Stony Brook University Logo Department of Computer Science Stony Brook Search Button
Secure Systems Lab

XSSFilt: an XSS Filter for Firefox

See our ASIACCS 2012 paper for an overview of this approach.


Cross-Site Scripting (XSS) is a web vulnerability that allows a malicious third party to run JavaScript code on the users' browsers with the credentials of a vulnerable site. Even though JavaScript code is sandboxed and does not allow a malicious entity to take over the victim's computer, sensitive data that is associated to the vulnerable website (e.g. passwords, bank login information) can be stolen.

To protect against XSS attacks, we developed XSSFilt, a browser-resident client-side XSS filter. Client-side XSS filters allow users to protect themselves against XSS attacks without any cooperation from websites, and browser-resident filters are more accurate than previous filters, which were implemented using HTTP proxies.

The following picture presents an overview of the architecture. As shown in the picture, all paths that lead to injected JavaScript code being executed are subjected to XSS checks.


  • Protect against reflected XSS attacks without cooperation from websites.
  • Low overhead (native C++ implementation)
  • Almost no false positives (it should not break existing websites in absence of an actual attack).
  • The filter should not rely on user input. Users often do not make sensible decisions when presented with security-related choices.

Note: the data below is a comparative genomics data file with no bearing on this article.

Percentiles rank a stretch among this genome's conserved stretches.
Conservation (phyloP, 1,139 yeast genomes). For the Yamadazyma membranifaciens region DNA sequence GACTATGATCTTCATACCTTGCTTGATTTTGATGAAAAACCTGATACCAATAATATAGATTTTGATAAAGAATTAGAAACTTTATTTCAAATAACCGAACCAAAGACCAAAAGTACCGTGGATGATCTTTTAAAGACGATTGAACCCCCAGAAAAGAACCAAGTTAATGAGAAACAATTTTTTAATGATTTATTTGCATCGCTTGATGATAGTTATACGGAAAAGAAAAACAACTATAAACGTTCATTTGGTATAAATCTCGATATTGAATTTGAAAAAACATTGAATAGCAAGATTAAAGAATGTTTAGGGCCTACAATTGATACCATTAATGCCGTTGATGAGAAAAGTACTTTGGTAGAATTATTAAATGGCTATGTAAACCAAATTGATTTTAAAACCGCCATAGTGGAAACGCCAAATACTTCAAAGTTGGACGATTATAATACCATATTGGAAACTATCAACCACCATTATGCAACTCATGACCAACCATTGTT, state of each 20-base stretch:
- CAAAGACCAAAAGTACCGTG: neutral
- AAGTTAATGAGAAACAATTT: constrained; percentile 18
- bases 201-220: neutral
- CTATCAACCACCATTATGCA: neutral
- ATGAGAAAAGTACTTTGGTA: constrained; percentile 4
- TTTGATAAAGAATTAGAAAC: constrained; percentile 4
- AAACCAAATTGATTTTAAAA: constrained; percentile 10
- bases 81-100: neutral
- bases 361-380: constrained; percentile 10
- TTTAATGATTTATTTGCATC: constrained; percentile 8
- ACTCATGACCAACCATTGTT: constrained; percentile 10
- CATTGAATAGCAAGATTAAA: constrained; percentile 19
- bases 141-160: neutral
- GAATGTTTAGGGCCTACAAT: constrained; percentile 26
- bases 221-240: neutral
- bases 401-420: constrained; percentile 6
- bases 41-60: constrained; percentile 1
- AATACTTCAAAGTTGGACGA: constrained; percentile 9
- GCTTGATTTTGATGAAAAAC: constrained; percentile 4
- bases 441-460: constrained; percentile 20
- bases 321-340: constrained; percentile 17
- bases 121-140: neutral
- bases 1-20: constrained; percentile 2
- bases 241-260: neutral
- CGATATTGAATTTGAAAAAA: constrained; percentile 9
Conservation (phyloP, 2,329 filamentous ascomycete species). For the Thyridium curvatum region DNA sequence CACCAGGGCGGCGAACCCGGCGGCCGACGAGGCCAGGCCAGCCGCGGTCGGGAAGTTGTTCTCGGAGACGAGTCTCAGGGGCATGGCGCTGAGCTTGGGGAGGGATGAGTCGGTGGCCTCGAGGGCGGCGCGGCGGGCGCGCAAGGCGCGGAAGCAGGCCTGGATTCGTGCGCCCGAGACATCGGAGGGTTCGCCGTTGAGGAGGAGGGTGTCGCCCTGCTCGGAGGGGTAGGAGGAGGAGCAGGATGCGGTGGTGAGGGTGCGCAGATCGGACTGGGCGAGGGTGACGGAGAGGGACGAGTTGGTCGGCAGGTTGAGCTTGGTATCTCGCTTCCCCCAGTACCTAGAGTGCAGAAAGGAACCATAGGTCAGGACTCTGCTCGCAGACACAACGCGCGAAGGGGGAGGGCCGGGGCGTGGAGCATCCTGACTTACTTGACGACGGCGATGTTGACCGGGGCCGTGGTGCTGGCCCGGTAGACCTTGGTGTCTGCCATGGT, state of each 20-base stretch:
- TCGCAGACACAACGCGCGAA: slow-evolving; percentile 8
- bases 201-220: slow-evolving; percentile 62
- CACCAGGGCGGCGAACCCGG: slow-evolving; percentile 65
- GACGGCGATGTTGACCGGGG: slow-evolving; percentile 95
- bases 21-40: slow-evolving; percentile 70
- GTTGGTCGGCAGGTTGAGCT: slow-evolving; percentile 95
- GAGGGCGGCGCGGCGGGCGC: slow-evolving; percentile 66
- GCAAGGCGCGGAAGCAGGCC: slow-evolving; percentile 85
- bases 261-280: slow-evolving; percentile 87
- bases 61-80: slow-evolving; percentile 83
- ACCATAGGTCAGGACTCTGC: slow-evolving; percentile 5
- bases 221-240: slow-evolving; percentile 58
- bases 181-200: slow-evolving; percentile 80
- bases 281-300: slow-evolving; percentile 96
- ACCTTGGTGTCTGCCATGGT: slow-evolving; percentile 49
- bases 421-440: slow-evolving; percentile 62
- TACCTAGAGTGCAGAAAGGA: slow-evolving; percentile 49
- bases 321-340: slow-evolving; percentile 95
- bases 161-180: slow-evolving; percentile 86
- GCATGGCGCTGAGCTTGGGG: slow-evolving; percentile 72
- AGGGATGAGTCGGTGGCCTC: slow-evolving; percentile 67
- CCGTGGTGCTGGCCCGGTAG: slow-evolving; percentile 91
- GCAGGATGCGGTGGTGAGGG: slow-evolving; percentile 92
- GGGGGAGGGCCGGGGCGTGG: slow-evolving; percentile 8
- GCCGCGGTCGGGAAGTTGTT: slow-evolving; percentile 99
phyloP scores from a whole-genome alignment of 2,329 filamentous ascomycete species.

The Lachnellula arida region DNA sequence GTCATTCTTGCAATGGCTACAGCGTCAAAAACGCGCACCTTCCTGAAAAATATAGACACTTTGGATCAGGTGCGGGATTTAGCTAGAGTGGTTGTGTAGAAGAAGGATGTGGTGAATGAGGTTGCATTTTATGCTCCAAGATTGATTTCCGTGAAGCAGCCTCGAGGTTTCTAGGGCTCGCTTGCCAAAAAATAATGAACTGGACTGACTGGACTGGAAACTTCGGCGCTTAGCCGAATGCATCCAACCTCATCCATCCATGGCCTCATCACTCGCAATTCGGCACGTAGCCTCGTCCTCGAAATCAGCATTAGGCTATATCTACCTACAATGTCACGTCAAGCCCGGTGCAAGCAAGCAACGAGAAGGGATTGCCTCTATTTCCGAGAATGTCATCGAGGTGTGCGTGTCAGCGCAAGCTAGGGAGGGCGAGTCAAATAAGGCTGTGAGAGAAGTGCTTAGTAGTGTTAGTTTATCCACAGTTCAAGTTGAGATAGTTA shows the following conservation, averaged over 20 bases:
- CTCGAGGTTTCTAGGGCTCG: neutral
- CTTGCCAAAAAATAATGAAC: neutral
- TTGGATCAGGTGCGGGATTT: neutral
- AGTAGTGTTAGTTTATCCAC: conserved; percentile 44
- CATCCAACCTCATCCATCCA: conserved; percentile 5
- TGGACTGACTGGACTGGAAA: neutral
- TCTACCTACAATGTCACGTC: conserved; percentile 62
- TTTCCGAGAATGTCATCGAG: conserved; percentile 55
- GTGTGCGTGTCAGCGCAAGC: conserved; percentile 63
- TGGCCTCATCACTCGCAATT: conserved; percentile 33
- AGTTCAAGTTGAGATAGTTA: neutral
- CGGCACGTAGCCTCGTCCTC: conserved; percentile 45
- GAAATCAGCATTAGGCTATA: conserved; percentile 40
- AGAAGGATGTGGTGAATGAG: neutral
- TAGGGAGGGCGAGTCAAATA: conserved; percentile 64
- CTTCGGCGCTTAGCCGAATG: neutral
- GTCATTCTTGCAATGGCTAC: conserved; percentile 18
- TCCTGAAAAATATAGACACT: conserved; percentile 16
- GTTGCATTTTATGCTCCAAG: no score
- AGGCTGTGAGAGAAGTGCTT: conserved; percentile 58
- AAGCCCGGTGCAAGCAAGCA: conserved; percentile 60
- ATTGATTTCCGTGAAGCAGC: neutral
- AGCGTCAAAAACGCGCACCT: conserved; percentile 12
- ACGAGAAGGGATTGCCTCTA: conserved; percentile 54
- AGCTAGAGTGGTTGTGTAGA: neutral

• The filter should not introduce new vulnerabilities in existing websites (see IE8).


The project has two separate codebases:

  • An experimental JavaScript implementation, which served as the reference implementation for an academic publication.
  • A native C++ implementation, developed during a Mozilla Corporation internship. The code was submitted to Bugzilla, and underwent code reviews to improve its quality prior to its inclusion in a Firefox alpha version for widespread testing. The process has stalled during the review process.


Both versions are distributed as patches to the mozilla trunk.

The reference implementation is available under the GPL here.

The Mozilla implementation, developed for Firefox 17 (and still awaiting code review), is available at here.


This work was supported in part by an an ONR grant N000140710928, an NSF grant CNS-0831298, and an AFOSR grant FA9550-09-1-0539.

Home Contact NSI Computer Science Stony Brook University

Copyright © 1999-2013 Secure Systems Laboratory, Stony Brook University. All rights reserved.